The trained, enthusiastic, protectors of the peace responded with a SWAT team and campus lockdown.
They should have sent A Peace Officer to investigate. You DO remember when we hired peace officers instead of ENFORCERS, don’t you?
No reports of shots fired. Only ONE of the thousand cell phones on campus indicated threatening behavior.
Just one caller who saw a man carrying what might be a rifle… or a stick … or a broom … or … an umbrella on a day when it just might rain.
So one loony can call out an entire swat team with no corroborating evidence, no investigation, no scouting party. That is much like the community fire departments sending out every truck and team in the county to find it is just a back yard barbeque happily, innocently grilling burgers.
At least when the firemen arrived, they wouldn’t hose down the neighborhood.
Muzzle sweeping the dormitories.
Full-auto M-16 aimed at the cameraman, and at they guy who dropped his assault umbrella, hands up, with three goons surrounding him … Yeah, he needs to be looking down the barrel of an M-16 too.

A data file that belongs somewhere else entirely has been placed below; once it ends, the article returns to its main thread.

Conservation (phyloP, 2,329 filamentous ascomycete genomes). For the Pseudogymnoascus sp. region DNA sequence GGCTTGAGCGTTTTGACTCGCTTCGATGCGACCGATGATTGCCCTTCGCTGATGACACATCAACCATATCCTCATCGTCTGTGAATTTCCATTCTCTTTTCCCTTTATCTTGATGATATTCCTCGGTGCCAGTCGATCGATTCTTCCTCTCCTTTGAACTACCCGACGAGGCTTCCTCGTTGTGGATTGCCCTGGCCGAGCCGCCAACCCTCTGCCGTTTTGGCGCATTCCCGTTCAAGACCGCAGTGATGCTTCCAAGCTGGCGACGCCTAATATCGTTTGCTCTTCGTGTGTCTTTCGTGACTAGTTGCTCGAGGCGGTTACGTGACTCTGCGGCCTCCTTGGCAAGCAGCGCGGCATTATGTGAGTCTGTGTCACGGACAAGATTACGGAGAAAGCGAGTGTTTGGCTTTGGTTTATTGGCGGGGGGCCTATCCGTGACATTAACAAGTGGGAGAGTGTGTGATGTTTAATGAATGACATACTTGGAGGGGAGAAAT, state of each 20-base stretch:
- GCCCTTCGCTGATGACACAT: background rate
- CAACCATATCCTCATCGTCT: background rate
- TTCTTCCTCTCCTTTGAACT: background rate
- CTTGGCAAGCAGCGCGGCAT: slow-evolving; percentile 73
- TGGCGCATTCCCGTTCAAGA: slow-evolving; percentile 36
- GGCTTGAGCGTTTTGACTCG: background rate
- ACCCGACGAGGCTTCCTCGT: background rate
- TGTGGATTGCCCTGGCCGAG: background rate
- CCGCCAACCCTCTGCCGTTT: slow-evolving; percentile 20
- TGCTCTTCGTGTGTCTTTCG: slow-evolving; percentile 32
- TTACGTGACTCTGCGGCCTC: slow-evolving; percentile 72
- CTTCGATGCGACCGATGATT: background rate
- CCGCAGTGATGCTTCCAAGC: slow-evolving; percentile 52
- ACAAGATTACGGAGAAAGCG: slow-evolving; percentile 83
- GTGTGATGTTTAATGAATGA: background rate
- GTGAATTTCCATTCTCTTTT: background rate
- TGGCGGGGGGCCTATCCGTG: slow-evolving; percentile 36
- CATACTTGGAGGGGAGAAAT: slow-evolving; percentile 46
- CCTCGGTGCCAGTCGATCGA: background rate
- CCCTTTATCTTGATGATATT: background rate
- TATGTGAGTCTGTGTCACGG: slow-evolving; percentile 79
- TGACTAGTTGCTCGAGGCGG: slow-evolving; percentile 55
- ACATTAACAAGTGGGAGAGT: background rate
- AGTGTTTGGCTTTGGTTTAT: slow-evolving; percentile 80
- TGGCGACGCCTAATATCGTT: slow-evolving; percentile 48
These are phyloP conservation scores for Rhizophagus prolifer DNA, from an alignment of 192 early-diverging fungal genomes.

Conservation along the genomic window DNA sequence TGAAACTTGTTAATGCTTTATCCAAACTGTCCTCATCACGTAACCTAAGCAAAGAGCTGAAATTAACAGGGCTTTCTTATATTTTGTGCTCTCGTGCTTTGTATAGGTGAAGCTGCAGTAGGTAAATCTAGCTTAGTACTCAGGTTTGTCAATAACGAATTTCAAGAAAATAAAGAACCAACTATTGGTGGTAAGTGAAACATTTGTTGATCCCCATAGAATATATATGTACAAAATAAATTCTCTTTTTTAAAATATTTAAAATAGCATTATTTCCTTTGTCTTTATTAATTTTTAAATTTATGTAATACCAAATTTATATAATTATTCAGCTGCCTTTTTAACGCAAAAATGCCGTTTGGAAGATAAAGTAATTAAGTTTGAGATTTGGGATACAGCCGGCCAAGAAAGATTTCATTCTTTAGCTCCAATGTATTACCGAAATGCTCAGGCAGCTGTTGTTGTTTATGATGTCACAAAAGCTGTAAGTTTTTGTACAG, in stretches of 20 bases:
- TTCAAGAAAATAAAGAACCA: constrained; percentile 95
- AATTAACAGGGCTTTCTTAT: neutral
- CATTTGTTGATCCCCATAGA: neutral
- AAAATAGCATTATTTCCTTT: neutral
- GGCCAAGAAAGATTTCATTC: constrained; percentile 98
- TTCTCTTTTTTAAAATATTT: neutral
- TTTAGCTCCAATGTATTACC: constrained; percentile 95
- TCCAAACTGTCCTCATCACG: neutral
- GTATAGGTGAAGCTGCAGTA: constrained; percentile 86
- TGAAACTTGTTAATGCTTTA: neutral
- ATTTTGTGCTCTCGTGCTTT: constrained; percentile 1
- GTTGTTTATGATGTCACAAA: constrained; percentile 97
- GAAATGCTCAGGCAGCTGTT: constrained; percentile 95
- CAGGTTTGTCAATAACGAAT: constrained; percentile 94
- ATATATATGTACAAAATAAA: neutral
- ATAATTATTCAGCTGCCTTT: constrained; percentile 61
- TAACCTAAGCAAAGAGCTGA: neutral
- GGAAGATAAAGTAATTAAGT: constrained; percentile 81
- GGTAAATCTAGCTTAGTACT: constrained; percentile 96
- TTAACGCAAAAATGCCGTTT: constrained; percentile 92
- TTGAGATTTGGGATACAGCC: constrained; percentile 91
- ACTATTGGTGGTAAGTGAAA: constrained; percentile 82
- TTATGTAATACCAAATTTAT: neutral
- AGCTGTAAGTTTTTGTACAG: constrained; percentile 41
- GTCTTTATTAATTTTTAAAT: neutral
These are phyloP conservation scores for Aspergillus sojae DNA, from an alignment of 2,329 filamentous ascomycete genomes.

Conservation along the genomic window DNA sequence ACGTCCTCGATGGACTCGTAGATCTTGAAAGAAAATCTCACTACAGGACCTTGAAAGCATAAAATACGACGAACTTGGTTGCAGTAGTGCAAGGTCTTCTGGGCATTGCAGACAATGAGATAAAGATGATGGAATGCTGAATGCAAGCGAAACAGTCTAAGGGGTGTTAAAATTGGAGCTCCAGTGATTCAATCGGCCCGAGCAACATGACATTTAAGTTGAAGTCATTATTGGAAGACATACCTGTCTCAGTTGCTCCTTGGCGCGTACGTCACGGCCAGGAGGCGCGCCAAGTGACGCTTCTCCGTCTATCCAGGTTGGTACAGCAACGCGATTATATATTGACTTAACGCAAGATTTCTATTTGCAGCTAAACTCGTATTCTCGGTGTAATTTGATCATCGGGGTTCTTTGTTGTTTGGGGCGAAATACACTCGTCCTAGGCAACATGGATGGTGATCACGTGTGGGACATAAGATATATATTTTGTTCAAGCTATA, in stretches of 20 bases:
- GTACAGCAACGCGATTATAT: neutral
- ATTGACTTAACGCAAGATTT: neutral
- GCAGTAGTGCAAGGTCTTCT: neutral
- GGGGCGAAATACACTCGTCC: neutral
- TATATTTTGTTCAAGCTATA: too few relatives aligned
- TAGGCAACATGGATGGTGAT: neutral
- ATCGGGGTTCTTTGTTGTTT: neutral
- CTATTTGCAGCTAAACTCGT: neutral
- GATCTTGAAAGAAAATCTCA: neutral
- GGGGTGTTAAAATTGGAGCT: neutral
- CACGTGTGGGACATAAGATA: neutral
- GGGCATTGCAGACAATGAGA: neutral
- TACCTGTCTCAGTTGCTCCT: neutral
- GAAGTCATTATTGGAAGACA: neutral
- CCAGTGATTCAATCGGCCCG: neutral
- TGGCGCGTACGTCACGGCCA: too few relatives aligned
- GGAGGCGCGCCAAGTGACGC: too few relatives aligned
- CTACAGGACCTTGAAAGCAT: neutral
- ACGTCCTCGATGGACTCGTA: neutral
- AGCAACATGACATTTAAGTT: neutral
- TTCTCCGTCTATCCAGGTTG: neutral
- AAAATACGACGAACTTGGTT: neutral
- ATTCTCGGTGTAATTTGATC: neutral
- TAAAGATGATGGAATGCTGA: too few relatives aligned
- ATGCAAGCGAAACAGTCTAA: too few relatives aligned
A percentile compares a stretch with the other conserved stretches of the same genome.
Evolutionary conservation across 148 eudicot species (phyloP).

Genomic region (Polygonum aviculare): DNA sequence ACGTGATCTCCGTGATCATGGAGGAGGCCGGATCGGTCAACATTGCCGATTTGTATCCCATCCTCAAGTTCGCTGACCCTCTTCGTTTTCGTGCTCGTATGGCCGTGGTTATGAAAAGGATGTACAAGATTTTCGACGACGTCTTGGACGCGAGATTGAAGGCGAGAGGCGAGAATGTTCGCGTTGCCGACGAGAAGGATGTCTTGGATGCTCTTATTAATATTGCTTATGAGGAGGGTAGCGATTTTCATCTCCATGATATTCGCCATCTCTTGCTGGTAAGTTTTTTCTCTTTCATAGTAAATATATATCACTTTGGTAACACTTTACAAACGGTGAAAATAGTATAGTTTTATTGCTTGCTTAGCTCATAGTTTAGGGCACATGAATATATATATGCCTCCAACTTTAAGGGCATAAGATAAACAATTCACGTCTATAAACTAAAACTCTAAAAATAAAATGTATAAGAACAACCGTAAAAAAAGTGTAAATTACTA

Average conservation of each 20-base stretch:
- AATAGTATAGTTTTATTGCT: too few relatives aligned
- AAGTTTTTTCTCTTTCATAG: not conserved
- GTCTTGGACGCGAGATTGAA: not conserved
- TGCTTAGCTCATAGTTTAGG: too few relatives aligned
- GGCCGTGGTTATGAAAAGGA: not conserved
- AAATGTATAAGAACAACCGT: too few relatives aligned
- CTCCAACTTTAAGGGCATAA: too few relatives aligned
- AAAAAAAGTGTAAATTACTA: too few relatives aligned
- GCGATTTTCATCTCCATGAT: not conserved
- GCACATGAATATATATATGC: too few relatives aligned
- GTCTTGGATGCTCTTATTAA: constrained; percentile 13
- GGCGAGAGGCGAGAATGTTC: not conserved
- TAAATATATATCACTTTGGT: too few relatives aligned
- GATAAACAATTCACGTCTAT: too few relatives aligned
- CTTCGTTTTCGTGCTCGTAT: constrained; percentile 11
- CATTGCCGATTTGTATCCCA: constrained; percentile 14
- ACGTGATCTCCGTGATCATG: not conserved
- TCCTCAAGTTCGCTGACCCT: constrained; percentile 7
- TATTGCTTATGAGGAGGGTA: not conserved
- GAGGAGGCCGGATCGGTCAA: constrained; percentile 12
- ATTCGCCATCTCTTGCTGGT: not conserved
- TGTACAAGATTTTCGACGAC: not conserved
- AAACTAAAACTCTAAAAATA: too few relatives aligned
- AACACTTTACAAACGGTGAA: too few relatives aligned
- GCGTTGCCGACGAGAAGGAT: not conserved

Rather obviously, that is what it takes to make these sissies feel whole. Every once in a while they get to gear up and feel like a man. Trust me, little boys, that is not the same feeling.
Corrections officer training stresses rifles or shotguns at “ready” safely pointed at a 45 degree angle to the ground UNLESS you are going to fire. Military and Peace Officer training did as well.
When did this become okay? Aiming at unarmed bystanders is outrageous.
Probably about the same time government shooters began using what they strategically named “No Hesitation Targets” like the one on the left for practice. Click on the link to see that article and more of those we are the enemy targets they began using a couple years ago.